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Effective Data Paging Using SQL Server 2005 and Microsoft's Enterprise Library

by Gal Ratner

Displaying records from a table in a tabular way became very easy in ASP.NET. All you have to do is set a DataSource property on a DataGrid component to a DataSet containing records (or any object implementing the IList or IListSource interface). If the number of records in your data source is greater than the size of your screen, you can page through your records using the paging mechanism built in to the DataGrid. In most cases, this is a convenient and easy solution, but as your website becomes mature and the database accumulates more data you will probably notice a considerable amount of delay while paging the grid. Don't worry, your web server is still fine and so is your database server. The problem relies on the fact that your data grid pulls out all the records in your data source and then divides it into pages. In essence, you cache all the records in your table every time the page is loaded regardless of what you see on the screen. Try paging through one million records and you will probably need to wait about five minutes between page refreshes. That is assuming your web server can actually cache the data and will not run out of memory.

Effective data paging always has two parameters, PageSize and CurrentPage. Non-effective data paging will most likely have something like CurrentRecord and MaxRecords. This forces you to save the last record somewhere in order to know which records you are going to be pulling out next. Also, non-effective data paging can be done using a data adapter.

Overloads Public Function Fill( _
    ByVal dataSet As DataSet, _
    ByVal startRecord As Integer, _
    ByVal maxRecords As Integer, _
    ByVal srcTable As String _
) As Integer
myDataAdapter.Fill(myDataSet, 10, 20, "Clients")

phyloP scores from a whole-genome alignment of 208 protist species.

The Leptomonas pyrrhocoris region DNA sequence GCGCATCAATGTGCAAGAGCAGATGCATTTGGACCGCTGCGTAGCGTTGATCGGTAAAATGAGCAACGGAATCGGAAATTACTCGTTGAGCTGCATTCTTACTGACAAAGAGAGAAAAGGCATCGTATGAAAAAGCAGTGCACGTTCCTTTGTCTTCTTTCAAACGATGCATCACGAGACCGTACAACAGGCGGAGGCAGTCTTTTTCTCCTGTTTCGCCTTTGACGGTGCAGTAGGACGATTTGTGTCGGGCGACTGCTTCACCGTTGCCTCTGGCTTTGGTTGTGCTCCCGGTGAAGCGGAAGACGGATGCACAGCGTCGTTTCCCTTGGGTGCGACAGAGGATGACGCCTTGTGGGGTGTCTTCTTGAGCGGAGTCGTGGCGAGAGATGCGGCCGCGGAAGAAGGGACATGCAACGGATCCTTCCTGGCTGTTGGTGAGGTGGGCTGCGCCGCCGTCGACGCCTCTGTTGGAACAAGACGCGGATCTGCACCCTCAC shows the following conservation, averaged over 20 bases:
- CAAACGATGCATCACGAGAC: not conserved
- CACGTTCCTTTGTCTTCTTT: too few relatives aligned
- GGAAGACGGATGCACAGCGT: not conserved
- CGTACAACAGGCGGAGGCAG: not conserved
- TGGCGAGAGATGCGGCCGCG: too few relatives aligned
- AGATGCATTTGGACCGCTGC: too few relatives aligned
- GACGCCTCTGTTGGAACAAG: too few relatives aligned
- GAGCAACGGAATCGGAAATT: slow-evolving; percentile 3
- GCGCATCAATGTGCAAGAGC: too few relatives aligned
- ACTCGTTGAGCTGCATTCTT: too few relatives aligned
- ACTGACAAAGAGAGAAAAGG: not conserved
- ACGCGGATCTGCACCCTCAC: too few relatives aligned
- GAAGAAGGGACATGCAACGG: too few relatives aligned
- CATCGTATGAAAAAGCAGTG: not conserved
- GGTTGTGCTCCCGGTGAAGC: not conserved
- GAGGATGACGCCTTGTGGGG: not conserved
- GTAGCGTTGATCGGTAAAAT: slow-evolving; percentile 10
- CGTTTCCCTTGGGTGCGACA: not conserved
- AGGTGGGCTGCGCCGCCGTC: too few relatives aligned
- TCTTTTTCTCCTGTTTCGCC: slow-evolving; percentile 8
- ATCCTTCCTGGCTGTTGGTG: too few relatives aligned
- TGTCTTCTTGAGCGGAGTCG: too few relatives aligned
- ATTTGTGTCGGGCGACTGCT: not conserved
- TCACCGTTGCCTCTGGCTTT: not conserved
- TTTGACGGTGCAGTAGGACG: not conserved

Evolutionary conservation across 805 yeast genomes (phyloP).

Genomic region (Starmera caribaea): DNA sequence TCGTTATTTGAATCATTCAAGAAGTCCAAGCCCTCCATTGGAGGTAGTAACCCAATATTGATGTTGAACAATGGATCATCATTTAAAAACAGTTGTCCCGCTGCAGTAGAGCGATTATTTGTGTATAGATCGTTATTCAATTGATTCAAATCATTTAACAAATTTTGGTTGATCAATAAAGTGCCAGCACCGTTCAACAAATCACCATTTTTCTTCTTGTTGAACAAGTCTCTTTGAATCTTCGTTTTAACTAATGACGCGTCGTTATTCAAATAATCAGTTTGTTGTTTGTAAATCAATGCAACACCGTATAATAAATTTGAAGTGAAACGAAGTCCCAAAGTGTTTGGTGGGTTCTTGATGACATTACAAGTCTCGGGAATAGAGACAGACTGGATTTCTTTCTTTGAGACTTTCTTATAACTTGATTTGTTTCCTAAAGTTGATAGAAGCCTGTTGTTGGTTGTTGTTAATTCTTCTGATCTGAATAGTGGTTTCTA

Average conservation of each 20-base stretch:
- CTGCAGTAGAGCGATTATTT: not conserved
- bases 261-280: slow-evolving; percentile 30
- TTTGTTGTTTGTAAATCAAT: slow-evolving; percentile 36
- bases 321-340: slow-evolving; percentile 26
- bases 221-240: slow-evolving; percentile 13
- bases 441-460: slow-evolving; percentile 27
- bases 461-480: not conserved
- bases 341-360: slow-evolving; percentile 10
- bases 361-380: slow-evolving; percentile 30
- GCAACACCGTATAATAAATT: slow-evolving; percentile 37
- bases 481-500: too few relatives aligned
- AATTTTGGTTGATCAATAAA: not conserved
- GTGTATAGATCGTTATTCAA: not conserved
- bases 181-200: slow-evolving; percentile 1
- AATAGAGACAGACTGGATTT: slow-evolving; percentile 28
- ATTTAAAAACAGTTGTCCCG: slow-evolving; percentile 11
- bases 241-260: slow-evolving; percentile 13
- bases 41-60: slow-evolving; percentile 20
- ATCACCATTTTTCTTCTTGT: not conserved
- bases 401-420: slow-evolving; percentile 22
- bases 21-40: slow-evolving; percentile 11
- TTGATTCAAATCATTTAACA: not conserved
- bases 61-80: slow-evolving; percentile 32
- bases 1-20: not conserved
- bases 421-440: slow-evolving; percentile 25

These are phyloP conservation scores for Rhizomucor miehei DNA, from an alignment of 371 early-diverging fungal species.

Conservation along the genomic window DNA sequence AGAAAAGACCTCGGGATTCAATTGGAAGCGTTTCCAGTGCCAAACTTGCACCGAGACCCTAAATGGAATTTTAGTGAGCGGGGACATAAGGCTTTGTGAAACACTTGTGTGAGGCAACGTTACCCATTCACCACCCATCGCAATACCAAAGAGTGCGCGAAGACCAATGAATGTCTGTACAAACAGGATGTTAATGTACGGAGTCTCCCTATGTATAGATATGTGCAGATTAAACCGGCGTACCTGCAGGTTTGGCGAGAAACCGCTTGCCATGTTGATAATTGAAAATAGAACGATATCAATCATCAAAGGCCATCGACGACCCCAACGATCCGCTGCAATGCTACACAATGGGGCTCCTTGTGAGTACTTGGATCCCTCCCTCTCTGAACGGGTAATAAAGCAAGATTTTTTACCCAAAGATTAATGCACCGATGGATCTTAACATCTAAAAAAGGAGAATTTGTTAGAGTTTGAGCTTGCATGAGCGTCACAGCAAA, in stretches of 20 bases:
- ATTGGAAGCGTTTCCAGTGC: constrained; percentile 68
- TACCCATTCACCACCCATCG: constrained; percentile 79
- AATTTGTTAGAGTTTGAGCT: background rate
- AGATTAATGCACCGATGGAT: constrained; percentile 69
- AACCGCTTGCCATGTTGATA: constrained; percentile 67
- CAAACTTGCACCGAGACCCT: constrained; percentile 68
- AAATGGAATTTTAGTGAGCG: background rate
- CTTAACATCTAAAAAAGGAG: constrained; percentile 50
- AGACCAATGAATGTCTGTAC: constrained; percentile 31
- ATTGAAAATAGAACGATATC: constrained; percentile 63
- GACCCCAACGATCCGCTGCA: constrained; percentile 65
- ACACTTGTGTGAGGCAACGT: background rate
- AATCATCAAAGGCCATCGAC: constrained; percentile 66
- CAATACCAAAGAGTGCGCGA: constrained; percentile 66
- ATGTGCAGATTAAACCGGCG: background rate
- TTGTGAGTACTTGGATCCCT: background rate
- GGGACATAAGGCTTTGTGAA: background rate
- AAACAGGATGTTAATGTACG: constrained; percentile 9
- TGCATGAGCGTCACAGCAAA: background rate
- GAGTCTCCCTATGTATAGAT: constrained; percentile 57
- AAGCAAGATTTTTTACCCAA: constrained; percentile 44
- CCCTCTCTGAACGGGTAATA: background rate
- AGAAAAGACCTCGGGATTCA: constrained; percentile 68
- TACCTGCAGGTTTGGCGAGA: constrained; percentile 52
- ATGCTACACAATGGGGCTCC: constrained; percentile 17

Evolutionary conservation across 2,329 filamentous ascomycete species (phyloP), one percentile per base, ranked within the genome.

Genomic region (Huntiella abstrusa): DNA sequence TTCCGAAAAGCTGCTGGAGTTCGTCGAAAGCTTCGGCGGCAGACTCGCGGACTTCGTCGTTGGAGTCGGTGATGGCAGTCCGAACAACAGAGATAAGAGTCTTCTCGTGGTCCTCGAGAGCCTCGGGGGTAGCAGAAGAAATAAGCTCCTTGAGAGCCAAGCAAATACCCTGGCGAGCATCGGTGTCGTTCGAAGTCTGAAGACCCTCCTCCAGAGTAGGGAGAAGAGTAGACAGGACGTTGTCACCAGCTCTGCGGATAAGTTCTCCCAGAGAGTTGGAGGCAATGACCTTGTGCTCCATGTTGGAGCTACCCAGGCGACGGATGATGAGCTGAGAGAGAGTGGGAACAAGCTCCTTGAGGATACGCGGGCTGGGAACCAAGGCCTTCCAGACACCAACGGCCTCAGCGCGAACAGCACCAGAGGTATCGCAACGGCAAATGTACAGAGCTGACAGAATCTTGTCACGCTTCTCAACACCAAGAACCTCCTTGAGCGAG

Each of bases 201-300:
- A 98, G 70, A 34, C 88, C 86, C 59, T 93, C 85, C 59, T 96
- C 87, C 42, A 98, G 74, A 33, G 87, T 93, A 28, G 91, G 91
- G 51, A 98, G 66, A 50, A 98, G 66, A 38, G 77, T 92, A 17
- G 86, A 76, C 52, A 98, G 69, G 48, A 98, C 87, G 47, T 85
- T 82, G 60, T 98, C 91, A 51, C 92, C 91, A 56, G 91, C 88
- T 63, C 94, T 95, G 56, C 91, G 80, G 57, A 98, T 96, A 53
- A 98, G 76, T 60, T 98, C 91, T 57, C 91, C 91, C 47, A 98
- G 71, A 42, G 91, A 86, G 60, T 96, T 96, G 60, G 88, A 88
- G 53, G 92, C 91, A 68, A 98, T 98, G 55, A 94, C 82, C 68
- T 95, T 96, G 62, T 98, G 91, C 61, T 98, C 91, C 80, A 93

Or a stored procedure.

CREATE PROCEDURE sproc_get_clients
    @lastRecordID int,
    @pageSize int
AS
    SET ROWCOUNT @pageSize
    SELECT
        client_id,
        client_name
    FROM
        tbl_client
    WHERE
        client_id > @ lastRecordID
    ORDER BY client_id ASC
GO

Effective data paging is currently limited to stored procedures only. Effective data paging will always page the data inside the application boundaries, meaning that you will not move data from server to server just to page it.

SQL Server 2005 has made a big leap forward in the sense that it is actually geared towards data paging. In our current stored procedure, we are going to be working with two new T-SQL functions. ROW_NUMBER is a ranking function allowing you to provide sequential integer values to result rows. OVER specifies the columns that will get a sequential integer value. As with SQL Server 2000, we are still going to have to select our data into a temporary table. But don't worry, any movement of data into a temporary table is extremely fast and does not require a lot of memory. In addition, the table is being destroyed and the memory released at the end of the procedure's execution. Here is the code for our stored procedure:

CREATE PROCEDURE [dbo].[sproc_get_clients]
    @PageSize [int] = -1,
    @CurrentPage [int] = -1
WITH EXECUTE AS CALLER
AS
    SELECT
        ROW_NUMBER() OVER(ORDER BY client_name ASC) AS rownum,
            client_id,
            client_name
        INTO
            #tmp_tbl_client
        FROM
            tbl_client
        CREATE UNIQUE CLUSTERED INDEX
            idx_uc_rownum
        ON
            #tmp_tbl_client(rownum)
        SELECT
            rownum,
            client_id,
            client_name,
        FROM 
            #tmp_tbl_client
        WHERE
            rownum BETWEEN (@CurrentPage-1)*@PageSize+1 AND @CurrentPage*@PageSize
        ORDER BY
            client_name ASC